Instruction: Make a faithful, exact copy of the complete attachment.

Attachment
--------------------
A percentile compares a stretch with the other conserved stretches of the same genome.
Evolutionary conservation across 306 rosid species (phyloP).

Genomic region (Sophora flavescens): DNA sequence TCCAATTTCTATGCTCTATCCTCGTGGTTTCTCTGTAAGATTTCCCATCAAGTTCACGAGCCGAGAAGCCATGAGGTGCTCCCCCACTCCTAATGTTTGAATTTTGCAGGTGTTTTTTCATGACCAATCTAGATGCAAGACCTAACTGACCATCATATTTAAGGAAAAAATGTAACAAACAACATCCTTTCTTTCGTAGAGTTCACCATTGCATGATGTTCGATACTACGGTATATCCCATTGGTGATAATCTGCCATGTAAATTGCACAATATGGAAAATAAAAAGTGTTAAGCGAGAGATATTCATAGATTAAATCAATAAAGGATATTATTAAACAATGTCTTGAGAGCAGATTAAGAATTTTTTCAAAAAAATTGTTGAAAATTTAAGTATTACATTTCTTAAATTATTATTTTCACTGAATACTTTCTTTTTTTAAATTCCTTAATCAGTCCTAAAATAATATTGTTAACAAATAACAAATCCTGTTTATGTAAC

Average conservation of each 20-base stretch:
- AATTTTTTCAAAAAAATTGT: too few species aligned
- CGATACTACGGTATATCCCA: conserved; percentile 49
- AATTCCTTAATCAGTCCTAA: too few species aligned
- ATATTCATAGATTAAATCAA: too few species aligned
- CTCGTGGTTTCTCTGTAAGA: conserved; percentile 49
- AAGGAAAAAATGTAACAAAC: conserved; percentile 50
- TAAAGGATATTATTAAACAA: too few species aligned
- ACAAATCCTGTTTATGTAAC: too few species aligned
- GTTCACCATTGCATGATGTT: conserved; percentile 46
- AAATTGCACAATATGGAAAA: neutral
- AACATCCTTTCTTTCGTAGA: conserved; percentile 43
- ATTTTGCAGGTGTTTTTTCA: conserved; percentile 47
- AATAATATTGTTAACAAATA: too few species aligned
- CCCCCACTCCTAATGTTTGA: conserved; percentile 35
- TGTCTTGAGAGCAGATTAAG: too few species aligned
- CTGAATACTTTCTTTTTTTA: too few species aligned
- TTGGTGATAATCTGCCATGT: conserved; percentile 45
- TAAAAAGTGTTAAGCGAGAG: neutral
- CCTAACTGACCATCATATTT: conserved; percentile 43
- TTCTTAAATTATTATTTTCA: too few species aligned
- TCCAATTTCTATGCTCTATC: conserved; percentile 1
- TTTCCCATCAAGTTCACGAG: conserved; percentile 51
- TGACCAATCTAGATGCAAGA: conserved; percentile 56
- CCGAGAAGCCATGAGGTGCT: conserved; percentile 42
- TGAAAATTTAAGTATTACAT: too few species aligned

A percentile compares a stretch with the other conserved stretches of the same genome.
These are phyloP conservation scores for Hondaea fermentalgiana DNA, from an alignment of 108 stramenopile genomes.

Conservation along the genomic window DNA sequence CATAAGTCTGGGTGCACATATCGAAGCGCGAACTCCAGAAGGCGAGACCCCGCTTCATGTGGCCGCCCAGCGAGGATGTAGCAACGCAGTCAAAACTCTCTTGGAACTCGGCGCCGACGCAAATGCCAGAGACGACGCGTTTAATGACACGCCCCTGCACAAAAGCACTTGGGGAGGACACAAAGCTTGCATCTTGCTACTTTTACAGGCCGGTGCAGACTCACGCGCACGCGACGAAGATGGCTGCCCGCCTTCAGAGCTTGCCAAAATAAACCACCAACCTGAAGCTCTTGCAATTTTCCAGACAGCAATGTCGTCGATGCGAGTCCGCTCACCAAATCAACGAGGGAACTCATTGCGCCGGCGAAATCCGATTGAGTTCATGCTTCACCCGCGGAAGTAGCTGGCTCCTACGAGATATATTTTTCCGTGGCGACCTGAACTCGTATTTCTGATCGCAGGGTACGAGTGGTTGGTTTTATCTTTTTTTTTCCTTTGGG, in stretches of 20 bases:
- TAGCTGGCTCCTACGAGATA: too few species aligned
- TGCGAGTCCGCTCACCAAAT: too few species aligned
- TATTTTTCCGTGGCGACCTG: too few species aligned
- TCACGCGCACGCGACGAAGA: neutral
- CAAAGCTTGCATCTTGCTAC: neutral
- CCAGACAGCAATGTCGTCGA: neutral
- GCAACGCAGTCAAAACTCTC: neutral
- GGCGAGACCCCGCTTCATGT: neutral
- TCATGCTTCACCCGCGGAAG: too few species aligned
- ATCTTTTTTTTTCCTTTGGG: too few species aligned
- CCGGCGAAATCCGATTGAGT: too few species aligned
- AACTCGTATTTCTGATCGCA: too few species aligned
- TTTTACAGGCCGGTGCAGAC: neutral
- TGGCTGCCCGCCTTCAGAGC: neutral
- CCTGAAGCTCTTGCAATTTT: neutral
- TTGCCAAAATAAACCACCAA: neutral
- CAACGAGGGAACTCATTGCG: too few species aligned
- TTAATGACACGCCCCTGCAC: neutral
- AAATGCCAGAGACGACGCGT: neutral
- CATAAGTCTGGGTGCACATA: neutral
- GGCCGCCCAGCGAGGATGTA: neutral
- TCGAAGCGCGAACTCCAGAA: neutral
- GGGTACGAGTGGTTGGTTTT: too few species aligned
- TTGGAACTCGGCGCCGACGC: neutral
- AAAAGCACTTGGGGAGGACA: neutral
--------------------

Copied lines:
A percentile compares a stretch with the other conserved stretches of the same genome.
Evolutionary conservation across 306 rosid species (phyloP).

Genomic region (Sophora flavescens): DNA sequence TCCAATTTCTATGCTCTATCCTCGTGGTTTCTCTGTAAGATTTCCCATCAAGTTCACGAGCCGAGAAGCCATGAGGTGCTCCCCCACTCCTAATGTTTGAATTTTGCAGGTGTTTTTTCATGACCAATCTAGATGCAAGACCTAACTGACCATCATATTTAAGGAAAAAATGTAACAAACAACATCCTTTCTTTCGTAGAGTTCACCATTGCATGATGTTCGATACTACGGTATATCCCATTGGTGATAATCTGCCATGTAAATTGCACAATATGGAAAATAAAAAGTGTTAAGCGAGAGATATTCATAGATTAAATCAATAAAGGATATTATTAAACAATGTCTTGAGAGCAGATTAAGAATTTTTTCAAAAAAATTGTTGAAAATTTAAGTATTACATTTCTTAAATTATTATTTTCACTGAATACTTTCTTTTTTTAAATTCCTTAATCAGTCCTAAAATAATATTGTTAACAAATAACAAATCCTGTTTATGTAAC

Average conservation of each 20-base stretch:
- AATTTTTTCAAAAAAATTGT: too few species aligned
- CGATACTACGGTATATCCCA: conserved; percentile 49
- AATTCCTTAATCAGTCCTAA: too few species aligned
- ATATTCATAGATTAAATCAA: too few species aligned
- CTCGTGGTTTCTCTGTAAGA: conserved; percentile 49
- AAGGAAAAAATGTAACAAAC: conserved; percentile 50
- TAAAGGATATTATTAAACAA: too few species aligned
- ACAAATCCTGTTTATGTAAC: too few species aligned
- GTTCACCATTGCATGATGTT: conserved; percentile 46
- AAATTGCACAATATGGAAAA: neutral
- AACATCCTTTCTTTCGTAGA: conserved; percentile 43
- ATTTTGCAGGTGTTTTTTCA: conserved; percentile 47
- AATAATATTGTTAACAAATA: too few species aligned
- CCCCCACTCCTAATGTTTGA: conserved; percentile 35
- TGTCTTGAGAGCAGATTAAG: too few species aligned
- CTGAATACTTTCTTTTTTTA: too few species aligned
- TTGGTGATAATCTGCCATGT: conserved; percentile 45
- TAAAAAGTGTTAAGCGAGAG: neutral
- CCTAACTGACCATCATATTT: conserved; percentile 43
- TTCTTAAATTATTATTTTCA: too few species aligned
- TCCAATTTCTATGCTCTATC: conserved; percentile 1
- TTTCCCATCAAGTTCACGAG: conserved; percentile 51
- TGACCAATCTAGATGCAAGA: conserved; percentile 56
- CCGAGAAGCCATGAGGTGCT: conserved; percentile 42
- TGAAAATTTAAGTATTACAT: too few species aligned

A percentile compares a stretch with the other conserved stretches of the same genome.
These are phyloP conservation scores for Hondaea fermentalgiana DNA, from an alignment of 108 stramenopile genomes.

Conservation along the genomic window DNA sequence CATAAGTCTGGGTGCACATATCGAAGCGCGAACTCCAGAAGGCGAGACCCCGCTTCATGTGGCCGCCCAGCGAGGATGTAGCAACGCAGTCAAAACTCTCTTGGAACTCGGCGCCGACGCAAATGCCAGAGACGACGCGTTTAATGACACGCCCCTGCACAAAAGCACTTGGGGAGGACACAAAGCTTGCATCTTGCTACTTTTACAGGCCGGTGCAGACTCACGCGCACGCGACGAAGATGGCTGCCCGCCTTCAGAGCTTGCCAAAATAAACCACCAACCTGAAGCTCTTGCAATTTTCCAGACAGCAATGTCGTCGATGCGAGTCCGCTCACCAAATCAACGAGGGAACTCATTGCGCCGGCGAAATCCGATTGAGTTCATGCTTCACCCGCGGAAGTAGCTGGCTCCTACGAGATATATTTTTCCGTGGCGACCTGAACTCGTATTTCTGATCGCAGGGTACGAGTGGTTGGTTTTATCTTTTTTTTTCCTTTGGG, in stretches of 20 bases:
- TAGCTGGCTCCTACGAGATA: too few species aligned
- TGCGAGTCCGCTCACCAAAT: too few species aligned
- TATTTTTCCGTGGCGACCTG: too few species aligned
- TCACGCGCACGCGACGAAGA: neutral
- CAAAGCTTGCATCTTGCTAC: neutral
- CCAGACAGCAATGTCGTCGA: neutral
- GCAACGCAGTCAAAACTCTC: neutral
- GGCGAGACCCCGCTTCATGT: neutral
- TCATGCTTCACCCGCGGAAG: too few species aligned
- ATCTTTTTTTTTCCTTTGGG: too few species aligned
- CCGGCGAAATCCGATTGAGT: too few species aligned
- AACTCGTATTTCTGATCGCA: too few species aligned
- TTTTACAGGCCGGTGCAGAC: neutral
- TGGCTGCCCGCCTTCAGAGC: neutral
- CCTGAAGCTCTTGCAATTTT: neutral
- TTGCCAAAATAAACCACCAA: neutral
- CAACGAGGGAACTCATTGCG: too few species aligned
- TTAATGACACGCCCCTGCAC: neutral
- AAATGCCAGAGACGACGCGT: neutral
- CATAAGTCTGGGTGCACATA: neutral
- GGCCGCCCAGCGAGGATGTA: neutral
- TCGAAGCGCGAACTCCAGAA: neutral
- GGGTACGAGTGGTTGGTTTT: too few species aligned
- TTGGAACTCGGCGCCGACGC: neutral
- AAAAGCACTTGGGGAGGACA: neutral